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MUSIC REVIEW

Songs of love, lovingly sung

Mezzo-soprano Angelika Kirchschlager plumbs the range of emotions.

December 21, 2006|Chris Pasles | Times Staff Writer

WITH her recital Tuesday in the new Renee and Henry Segerstrom Concert Hall, Austrian mezzo-soprano Angelika Kirchschlager gave Orange County a third happy occasion to hear her. Los Angeles has had none.

Kirchschlager made a conquering Southland debut in Laguna Beach in 1997 and two years later sang at the Irvine Barclay Theatre. She was slated to appear in Los Angeles Opera's "Idomeneo" in 2004 but begged off, citing exhaustion after appearances in Salzburg.

Exhaustion is believable because she gives herself wholeheartedly to her singing.

The Tuesday program, again under the auspices of Orange County's Philharmonic Society, contained nothing from her new Sony Classics CD of Handel arias. It was a surprising mix of love songs -- Haydn writing in English, Grieg writing in German (typical of the times), the polymorphic Liszt writing in French and German, and Brahms sticking to his native German but laying perhaps the groundwork for Mahler.

Wearing a stylish long black silk dress, the svelte, curly-haired Kirchschlager was charming even when asking people to withhold applause until she finished a set (applause, she said, broke her and the audience's concentration) and later requesting them to stifle their coughs. (It didn't work.)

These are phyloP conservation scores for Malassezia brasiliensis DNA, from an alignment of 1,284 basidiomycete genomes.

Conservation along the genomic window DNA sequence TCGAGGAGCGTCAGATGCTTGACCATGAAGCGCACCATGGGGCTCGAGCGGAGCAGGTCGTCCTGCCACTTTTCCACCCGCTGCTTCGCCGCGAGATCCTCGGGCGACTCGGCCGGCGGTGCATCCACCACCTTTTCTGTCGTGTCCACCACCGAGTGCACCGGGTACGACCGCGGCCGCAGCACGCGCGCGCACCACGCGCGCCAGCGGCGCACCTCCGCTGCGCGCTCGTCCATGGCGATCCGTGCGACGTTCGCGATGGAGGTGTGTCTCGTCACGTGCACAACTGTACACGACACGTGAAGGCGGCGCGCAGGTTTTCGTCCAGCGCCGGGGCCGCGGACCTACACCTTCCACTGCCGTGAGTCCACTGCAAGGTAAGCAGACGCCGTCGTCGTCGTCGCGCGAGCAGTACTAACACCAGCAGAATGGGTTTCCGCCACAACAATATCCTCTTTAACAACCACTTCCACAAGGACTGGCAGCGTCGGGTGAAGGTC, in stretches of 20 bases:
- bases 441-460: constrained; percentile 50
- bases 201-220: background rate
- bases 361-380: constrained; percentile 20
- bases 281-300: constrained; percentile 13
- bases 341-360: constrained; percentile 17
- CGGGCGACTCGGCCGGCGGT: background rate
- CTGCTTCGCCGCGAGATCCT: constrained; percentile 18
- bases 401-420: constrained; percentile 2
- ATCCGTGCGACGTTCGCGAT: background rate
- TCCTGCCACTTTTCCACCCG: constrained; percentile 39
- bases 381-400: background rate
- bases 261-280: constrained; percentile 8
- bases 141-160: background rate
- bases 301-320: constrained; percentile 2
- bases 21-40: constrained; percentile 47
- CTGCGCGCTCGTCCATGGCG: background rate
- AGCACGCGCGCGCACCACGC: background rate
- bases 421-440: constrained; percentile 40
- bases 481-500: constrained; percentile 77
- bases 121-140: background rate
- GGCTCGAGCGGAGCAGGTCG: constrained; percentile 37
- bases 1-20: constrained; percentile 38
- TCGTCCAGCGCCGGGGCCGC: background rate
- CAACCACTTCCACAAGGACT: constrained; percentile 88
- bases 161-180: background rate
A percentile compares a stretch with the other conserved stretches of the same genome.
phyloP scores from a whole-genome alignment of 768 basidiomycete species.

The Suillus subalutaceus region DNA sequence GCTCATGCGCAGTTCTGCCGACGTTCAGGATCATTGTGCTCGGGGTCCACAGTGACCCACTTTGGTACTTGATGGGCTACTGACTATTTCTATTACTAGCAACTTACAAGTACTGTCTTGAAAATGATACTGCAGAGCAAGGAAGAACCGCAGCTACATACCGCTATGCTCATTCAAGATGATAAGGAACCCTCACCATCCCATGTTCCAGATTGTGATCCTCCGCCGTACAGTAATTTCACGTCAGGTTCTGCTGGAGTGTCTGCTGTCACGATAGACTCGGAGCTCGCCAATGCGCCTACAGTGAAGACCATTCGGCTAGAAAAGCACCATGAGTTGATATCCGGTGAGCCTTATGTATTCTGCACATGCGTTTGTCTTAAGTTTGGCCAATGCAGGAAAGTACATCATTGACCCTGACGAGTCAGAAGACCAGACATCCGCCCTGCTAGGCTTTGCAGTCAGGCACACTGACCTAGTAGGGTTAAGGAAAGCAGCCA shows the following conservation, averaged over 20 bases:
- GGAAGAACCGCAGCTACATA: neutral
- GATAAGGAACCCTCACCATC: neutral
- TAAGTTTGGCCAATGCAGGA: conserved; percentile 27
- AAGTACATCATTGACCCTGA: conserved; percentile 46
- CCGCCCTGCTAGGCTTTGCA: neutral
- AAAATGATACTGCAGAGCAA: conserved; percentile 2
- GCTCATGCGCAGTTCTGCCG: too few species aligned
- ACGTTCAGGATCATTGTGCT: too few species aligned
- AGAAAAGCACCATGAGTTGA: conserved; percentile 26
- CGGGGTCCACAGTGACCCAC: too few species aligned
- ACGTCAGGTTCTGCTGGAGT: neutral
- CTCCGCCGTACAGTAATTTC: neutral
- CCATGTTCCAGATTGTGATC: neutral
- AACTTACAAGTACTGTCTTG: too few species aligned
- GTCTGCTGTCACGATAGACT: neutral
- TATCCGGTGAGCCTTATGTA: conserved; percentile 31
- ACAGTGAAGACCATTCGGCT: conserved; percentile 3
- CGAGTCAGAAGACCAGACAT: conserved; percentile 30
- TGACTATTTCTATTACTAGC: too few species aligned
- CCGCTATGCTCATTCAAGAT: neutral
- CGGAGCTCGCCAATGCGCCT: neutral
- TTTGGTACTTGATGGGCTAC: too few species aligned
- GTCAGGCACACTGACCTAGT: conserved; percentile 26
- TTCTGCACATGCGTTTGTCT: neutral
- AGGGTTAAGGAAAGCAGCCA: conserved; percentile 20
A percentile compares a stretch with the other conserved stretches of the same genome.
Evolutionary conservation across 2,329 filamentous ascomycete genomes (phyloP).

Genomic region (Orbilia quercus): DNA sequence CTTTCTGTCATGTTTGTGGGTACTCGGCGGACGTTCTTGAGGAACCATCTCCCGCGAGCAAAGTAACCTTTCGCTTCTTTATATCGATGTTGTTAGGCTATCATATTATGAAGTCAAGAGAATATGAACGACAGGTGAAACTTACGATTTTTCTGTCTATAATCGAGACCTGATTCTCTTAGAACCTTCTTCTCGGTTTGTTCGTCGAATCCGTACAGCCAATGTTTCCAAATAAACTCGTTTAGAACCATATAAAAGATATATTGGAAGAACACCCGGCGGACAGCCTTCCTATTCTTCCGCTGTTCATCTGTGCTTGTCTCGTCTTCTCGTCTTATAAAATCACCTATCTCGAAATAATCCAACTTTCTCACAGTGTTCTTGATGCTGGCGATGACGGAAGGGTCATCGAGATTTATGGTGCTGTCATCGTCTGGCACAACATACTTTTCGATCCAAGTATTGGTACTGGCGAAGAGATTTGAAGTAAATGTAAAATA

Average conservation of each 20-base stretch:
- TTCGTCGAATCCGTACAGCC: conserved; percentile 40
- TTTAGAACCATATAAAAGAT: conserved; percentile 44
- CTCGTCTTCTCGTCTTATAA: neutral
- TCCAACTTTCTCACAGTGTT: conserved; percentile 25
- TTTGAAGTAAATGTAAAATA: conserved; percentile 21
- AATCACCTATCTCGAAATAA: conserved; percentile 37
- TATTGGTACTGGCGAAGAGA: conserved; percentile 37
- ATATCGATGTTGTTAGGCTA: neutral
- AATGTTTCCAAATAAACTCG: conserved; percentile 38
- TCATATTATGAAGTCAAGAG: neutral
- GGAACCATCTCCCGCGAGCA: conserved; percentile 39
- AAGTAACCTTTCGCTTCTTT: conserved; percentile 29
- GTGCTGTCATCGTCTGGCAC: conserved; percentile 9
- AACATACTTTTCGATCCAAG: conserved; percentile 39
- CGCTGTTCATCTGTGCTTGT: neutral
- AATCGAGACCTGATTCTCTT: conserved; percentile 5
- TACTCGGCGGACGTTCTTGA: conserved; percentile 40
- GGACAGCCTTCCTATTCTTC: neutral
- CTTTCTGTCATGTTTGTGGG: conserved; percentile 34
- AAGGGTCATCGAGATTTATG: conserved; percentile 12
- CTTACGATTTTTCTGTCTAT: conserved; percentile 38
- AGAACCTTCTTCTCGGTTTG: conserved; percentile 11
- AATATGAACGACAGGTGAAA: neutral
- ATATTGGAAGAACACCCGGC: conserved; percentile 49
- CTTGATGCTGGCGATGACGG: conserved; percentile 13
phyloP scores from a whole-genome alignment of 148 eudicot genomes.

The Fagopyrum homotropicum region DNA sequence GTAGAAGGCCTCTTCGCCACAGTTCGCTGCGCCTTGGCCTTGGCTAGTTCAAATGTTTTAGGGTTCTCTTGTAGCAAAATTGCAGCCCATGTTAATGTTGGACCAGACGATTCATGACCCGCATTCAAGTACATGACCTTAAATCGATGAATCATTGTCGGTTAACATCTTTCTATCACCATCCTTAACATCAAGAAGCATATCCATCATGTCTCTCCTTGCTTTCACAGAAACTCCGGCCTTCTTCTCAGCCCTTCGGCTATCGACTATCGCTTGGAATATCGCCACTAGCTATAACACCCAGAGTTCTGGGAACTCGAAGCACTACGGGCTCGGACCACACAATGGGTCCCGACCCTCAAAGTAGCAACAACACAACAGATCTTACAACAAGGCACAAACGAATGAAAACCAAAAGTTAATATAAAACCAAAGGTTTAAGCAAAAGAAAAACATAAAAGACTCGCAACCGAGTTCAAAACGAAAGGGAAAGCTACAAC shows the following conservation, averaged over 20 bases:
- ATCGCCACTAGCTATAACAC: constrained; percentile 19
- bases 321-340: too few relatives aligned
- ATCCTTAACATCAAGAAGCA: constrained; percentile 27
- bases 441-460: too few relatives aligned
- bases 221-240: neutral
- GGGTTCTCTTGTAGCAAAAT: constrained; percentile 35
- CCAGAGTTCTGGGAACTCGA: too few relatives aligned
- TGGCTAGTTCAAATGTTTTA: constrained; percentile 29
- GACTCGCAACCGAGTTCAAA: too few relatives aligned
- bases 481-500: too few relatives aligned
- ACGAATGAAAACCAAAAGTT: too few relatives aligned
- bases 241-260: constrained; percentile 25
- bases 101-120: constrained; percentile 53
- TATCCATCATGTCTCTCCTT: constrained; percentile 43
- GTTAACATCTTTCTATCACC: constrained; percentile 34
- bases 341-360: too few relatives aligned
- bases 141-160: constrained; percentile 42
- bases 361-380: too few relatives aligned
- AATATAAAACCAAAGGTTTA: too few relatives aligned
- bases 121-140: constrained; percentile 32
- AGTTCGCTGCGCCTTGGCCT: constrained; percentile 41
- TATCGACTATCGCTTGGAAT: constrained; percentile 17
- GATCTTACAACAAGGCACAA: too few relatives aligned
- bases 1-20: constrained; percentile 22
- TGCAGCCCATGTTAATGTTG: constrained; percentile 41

When she herself coughed and cleared her throat toward the end of the Liszt group, she laughed sheepishly, engagingly. Long before that, however, she had won over the audience.

In the opening set of four Haydn songs, Kirshschlager ranged from light, limpid humor in "The Mermaid's Song" to weighty darkness and poise in "She never told her love" from Shakespeare's "Twelfth Night." She was in turn lovely, sad, coy and intense in Grieg's Six Songs.

Four Brahms and five Schubert lieder let her plumb deeper emotions, although Brahms' "In dem Schatten meiner Locken" ("In the shadow of my tresses") also brought out a sexy playfulness in the woman's deciding to let her drowsy lover sleep.

But it was the group of seven songs by Liszt that provided the widest expressive range -- sensuous longing in "Oh! Quand je dors" ("Oh! When I sleep"), fierce anger in "Vergiftet sind meine Lieder" ("Poisoned are my songs"), transcendence of self in nature in "Uber allen Gipfeln ist Ruh" ("Over all the peaks it is peaceful") and finally the narrative drama of "Die drei Zigeuner" ("The three Gypsies"), a vocal Hungarian Rhapsody.

It was the last that most overtly showcased pianist Malcolm Martineau, but throughout he had collaborated with great sensitivity and style.

chris.pasles@latimes.com

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